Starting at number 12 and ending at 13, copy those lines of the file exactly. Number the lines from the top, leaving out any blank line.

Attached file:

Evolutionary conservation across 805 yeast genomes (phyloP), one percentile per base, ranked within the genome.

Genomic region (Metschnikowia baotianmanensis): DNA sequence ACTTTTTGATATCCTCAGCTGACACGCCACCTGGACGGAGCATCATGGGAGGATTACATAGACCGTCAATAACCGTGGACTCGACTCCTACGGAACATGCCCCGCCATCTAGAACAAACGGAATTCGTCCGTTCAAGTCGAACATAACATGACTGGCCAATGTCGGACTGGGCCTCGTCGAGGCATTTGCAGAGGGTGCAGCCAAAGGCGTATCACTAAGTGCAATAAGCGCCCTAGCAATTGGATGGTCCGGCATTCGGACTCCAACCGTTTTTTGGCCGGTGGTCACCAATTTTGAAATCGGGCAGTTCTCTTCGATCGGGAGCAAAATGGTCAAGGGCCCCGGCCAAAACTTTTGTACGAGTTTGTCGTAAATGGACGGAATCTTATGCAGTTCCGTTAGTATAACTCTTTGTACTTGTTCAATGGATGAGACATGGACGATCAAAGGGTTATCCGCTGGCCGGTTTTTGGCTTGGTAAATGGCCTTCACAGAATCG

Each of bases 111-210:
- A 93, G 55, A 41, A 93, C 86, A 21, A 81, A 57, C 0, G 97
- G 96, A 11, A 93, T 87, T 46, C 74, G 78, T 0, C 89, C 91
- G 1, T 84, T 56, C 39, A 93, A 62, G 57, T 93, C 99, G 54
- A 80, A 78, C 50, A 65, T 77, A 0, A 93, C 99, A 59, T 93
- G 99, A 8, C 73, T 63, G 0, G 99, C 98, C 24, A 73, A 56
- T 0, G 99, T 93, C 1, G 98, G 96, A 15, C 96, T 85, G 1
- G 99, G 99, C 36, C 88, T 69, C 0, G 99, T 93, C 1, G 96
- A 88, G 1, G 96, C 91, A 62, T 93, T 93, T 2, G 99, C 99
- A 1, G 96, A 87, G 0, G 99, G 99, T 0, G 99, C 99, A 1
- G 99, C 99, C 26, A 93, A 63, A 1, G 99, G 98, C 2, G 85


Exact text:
- A 1, G 96, A 87, G 0, G 99, G 99, T 0, G 99, C 99, A 1
- G 99, C 99, C 26, A 93, A 63, A 1, G 99, G 98, C 2, G 85